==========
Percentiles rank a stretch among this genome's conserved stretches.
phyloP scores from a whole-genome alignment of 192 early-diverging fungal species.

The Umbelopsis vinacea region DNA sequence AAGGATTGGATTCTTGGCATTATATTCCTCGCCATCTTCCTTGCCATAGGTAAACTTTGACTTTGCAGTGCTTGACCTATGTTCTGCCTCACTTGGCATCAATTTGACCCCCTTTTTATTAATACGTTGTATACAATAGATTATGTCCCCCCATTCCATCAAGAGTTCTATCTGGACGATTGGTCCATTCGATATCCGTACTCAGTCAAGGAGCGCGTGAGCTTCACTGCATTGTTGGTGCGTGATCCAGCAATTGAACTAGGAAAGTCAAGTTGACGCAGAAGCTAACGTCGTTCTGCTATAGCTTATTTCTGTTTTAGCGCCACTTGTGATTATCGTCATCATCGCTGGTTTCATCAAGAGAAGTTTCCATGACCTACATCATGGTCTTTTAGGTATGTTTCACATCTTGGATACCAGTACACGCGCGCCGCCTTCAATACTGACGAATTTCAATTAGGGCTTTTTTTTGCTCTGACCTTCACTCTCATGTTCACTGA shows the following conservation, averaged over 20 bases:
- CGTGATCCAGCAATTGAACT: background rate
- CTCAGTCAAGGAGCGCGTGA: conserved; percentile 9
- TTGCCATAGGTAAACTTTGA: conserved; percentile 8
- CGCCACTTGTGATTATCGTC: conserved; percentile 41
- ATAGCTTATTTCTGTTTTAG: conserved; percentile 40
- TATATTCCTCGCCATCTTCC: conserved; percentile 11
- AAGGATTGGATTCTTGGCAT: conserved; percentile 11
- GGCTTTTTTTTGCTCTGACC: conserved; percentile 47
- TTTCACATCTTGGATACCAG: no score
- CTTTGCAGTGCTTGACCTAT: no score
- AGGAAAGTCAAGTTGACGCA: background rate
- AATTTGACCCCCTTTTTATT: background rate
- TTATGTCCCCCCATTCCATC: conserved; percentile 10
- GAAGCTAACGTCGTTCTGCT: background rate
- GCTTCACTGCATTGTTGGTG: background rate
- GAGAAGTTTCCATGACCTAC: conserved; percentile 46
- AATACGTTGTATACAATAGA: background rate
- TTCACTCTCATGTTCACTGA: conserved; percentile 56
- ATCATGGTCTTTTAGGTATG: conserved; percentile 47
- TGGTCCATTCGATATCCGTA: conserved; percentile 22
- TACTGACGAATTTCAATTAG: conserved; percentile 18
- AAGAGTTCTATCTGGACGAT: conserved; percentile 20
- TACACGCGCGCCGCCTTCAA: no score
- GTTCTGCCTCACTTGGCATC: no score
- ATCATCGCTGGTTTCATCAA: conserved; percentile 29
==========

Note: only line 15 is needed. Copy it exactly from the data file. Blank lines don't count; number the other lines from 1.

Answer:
- AATTTGACCCCCTTTTTATT: background rate